The National Retail Federation said retail sales fell more than it expected in September.
Based on preliminary data released by the U.S. Census Bureau Wednesday, NRF said it estimates September retail sales – excluding automobiles, gasoline stations and restaurants – decreased 0.1 percent seasonally adjusted month-to-month yet increased 4.6 percent unadjusted year-over-year. While seasonal factors were apparent, especially in Augusts downward revision, the drop-off in retail sales was worse than expected.
Retail sales were surprisingly weak in September, NRF Chief Economist Jack Kleinhenz said. Despite increasing consumer confidence, an uptick in employment, lower gas prices, and with inflation in check, consumers still slowed spending. Reconciling consumer confidence with consumer spending continues to be a challenge.
The consumer appears to have a brighter economic outlook heading into the holiday shopping season,” Kleinhenz said. “However the erratic stock market, geopolitical events and Ebola may contribute to continued volatility. Despite the weak results this month, our outlook remains positive.
Most retail categories witnessed a decrease in sales in September, including clothing, online and nonstore retailers, but the release of new smartphones lifted electronics sales.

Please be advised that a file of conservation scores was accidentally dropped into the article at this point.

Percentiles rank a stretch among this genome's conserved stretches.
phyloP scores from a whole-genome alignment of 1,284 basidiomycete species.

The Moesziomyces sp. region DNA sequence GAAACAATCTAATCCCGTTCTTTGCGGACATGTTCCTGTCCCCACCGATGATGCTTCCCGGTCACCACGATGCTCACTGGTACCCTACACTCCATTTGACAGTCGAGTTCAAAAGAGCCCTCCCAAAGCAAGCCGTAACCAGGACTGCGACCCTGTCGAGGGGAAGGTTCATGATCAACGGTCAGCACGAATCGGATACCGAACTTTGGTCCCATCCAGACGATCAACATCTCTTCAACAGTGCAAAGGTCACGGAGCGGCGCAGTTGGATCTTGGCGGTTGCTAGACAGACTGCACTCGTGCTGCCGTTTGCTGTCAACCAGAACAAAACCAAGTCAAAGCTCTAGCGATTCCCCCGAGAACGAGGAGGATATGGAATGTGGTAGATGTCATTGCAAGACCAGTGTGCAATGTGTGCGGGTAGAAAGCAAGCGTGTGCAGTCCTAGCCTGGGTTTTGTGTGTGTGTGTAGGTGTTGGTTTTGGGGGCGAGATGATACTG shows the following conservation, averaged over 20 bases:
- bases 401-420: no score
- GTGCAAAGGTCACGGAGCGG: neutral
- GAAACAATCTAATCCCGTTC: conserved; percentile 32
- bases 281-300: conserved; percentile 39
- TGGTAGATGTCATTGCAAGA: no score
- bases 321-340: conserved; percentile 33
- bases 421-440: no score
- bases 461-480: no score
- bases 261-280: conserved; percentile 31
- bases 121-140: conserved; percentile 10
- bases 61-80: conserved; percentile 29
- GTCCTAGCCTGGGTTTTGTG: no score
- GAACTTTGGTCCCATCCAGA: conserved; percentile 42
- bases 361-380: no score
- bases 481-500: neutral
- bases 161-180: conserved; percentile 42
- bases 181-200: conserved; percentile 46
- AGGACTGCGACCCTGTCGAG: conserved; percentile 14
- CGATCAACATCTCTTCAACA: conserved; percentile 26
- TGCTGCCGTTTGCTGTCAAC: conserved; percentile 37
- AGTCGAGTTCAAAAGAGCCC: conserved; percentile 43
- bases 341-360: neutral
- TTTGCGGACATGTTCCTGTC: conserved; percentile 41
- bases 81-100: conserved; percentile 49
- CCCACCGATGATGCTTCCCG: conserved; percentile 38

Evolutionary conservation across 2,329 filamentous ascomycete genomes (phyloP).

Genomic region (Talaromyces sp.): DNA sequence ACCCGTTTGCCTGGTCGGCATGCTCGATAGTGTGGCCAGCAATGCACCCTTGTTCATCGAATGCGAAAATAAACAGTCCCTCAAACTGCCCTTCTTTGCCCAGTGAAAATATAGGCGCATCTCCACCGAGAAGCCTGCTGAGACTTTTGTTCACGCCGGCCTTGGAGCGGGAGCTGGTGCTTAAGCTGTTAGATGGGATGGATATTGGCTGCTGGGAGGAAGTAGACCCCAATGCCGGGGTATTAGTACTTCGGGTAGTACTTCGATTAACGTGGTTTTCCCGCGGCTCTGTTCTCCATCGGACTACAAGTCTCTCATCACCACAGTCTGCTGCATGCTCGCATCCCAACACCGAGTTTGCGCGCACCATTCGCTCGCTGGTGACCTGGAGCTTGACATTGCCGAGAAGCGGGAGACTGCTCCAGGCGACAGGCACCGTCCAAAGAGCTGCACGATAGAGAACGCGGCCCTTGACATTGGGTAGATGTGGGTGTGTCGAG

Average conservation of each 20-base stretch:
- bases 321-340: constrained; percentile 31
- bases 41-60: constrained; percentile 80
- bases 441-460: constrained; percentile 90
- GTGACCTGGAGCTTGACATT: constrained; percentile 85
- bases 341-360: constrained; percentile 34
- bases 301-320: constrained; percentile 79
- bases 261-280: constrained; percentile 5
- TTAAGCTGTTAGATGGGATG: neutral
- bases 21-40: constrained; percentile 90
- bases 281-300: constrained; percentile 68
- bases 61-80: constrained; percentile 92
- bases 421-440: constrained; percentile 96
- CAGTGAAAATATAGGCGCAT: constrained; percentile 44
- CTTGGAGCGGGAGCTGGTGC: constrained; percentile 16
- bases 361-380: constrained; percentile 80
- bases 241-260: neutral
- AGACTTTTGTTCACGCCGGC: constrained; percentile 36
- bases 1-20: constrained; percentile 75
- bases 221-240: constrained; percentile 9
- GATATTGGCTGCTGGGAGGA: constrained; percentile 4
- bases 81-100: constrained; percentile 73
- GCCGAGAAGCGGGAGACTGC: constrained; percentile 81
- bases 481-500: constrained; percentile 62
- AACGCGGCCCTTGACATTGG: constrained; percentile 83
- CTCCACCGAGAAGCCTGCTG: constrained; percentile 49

Based on its analysis of the U.S. Census Bureau’s preliminary estimates of retail sales for September, NRF estimates spending at:
- Sporting goods, hobby, book & music stores declined -0.1 percent month-to-month and increased 2.7 percent year-over-year.
- Clothing and clothing accessories stores declined -1.2 percent month-to-month and increased 3.3 percent year-over-year.
- Electronics and appliance stores increased 3.4 percent month-to-month and 8 percent year-over-year.
- General merchandise stores increased 0.2 percent month-to-month and2.1 percent year-over-year.
- Online and other nonstore retailers declined -1.1 percent month-to-month and increased 8.2 percent year-over-year